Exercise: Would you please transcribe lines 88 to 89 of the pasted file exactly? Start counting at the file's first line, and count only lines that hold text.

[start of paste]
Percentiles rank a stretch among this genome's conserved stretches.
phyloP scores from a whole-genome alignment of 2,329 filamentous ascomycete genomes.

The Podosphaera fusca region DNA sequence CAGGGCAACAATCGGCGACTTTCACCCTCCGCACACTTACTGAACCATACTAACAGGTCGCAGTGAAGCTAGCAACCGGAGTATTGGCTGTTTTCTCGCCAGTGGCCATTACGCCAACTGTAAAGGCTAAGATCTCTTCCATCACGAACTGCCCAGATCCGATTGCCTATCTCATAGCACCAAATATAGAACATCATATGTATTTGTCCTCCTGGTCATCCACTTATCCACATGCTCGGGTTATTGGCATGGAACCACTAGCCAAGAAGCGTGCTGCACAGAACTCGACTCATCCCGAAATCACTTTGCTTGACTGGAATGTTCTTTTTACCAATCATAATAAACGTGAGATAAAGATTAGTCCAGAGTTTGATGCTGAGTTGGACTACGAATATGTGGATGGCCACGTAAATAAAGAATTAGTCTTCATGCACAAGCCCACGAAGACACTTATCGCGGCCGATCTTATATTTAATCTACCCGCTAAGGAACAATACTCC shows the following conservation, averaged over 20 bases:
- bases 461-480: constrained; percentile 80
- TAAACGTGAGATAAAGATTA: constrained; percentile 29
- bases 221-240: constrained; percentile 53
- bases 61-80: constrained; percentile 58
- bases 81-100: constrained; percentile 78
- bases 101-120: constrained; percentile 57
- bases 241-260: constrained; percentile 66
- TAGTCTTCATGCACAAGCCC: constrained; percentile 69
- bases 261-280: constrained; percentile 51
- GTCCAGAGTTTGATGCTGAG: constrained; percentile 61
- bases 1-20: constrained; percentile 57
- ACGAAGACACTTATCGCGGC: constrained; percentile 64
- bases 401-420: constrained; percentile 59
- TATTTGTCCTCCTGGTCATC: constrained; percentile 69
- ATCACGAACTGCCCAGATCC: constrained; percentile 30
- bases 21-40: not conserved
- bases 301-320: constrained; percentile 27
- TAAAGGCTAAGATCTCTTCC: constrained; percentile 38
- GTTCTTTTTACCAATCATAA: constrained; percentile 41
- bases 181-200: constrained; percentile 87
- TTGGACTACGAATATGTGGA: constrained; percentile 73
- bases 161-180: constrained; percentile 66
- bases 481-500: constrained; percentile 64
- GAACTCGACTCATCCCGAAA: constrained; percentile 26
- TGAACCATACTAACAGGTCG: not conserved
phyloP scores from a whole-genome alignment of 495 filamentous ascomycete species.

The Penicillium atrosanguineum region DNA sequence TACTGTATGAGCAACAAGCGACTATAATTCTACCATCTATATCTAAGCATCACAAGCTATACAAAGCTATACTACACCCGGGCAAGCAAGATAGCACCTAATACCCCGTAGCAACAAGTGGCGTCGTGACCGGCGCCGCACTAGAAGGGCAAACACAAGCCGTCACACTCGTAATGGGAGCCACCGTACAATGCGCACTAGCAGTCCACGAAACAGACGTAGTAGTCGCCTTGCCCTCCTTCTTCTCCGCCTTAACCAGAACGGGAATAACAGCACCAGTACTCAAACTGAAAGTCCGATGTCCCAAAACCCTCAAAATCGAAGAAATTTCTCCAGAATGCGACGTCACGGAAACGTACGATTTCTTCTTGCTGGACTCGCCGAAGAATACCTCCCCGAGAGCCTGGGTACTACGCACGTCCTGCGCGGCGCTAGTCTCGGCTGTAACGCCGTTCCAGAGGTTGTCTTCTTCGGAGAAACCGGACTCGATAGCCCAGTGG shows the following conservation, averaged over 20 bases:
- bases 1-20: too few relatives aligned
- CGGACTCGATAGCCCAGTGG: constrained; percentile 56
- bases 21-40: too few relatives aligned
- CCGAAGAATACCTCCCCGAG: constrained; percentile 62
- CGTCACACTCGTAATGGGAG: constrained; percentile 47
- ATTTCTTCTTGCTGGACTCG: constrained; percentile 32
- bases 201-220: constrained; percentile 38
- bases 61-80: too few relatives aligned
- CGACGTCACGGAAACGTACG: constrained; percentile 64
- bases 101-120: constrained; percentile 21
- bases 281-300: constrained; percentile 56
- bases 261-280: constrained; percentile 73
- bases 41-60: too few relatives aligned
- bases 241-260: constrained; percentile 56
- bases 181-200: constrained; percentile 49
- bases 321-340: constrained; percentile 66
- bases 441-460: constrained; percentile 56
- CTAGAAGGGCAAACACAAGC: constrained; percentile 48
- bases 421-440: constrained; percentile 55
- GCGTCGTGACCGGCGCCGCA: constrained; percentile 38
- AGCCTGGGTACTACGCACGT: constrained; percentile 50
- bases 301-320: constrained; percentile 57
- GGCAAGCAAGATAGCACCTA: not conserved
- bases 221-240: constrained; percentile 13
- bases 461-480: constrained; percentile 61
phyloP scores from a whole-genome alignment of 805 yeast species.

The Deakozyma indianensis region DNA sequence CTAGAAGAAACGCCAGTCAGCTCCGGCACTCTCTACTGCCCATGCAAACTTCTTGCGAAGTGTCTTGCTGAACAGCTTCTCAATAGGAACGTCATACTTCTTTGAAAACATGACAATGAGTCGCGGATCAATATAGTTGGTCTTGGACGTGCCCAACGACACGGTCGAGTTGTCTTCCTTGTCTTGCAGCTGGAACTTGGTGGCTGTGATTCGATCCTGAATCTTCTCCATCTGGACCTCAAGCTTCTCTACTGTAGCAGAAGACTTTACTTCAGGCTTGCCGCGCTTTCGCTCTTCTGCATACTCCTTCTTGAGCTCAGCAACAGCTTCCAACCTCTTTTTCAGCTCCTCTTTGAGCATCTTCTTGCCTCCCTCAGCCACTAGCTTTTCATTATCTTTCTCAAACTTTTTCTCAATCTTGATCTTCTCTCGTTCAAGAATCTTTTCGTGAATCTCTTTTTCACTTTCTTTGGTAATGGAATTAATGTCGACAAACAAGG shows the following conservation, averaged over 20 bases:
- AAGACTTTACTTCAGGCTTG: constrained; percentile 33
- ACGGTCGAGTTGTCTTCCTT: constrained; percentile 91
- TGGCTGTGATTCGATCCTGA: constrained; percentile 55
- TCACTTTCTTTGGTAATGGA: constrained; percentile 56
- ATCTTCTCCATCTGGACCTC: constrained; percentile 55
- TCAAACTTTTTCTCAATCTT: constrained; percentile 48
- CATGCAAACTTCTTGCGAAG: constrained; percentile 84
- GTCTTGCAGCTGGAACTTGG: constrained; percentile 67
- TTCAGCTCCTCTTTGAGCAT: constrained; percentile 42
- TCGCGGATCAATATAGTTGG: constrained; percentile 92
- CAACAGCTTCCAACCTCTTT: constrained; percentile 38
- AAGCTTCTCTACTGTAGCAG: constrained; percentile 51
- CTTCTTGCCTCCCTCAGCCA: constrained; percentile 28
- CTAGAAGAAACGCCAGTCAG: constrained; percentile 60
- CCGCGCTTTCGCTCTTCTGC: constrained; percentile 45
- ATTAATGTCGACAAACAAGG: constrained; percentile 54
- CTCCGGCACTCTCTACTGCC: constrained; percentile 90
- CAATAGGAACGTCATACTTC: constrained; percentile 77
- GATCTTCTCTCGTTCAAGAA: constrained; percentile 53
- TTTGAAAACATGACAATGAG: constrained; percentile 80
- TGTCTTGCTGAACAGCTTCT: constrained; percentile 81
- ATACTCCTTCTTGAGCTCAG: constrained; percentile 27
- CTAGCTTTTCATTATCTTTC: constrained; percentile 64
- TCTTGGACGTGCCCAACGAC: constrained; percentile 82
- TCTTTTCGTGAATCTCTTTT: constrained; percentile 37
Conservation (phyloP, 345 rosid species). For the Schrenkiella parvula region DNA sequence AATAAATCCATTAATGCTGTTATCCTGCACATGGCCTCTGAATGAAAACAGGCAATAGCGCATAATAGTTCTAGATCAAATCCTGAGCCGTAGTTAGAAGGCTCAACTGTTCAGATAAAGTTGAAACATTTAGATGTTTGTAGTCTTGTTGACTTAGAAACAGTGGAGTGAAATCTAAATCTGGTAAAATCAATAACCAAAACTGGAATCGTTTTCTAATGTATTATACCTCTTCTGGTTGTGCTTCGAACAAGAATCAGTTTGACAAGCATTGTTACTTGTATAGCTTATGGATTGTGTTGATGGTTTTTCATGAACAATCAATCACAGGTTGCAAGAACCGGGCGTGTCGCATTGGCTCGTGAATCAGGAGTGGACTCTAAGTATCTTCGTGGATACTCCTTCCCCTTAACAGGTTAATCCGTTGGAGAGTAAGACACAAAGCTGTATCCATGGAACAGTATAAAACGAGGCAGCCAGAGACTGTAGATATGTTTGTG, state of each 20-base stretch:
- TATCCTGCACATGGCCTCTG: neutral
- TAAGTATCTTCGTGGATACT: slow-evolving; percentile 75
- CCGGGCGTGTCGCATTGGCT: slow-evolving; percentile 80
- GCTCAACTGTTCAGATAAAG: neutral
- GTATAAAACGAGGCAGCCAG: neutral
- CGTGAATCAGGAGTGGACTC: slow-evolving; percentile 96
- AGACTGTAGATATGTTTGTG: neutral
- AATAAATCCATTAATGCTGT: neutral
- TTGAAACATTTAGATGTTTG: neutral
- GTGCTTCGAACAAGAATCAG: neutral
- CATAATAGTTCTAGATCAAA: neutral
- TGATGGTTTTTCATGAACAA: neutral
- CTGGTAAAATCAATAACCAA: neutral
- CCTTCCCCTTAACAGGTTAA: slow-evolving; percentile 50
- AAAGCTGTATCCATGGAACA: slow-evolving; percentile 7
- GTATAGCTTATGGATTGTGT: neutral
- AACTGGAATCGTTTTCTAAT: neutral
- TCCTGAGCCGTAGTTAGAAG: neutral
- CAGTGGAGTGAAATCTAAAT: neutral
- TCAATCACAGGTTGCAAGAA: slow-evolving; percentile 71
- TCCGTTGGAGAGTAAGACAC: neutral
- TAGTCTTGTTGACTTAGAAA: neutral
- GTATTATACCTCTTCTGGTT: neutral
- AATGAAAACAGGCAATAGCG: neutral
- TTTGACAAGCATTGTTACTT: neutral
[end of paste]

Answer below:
- GTATAAAACGAGGCAGCCAG: neutral
- CGTGAATCAGGAGTGGACTC: slow-evolving; percentile 96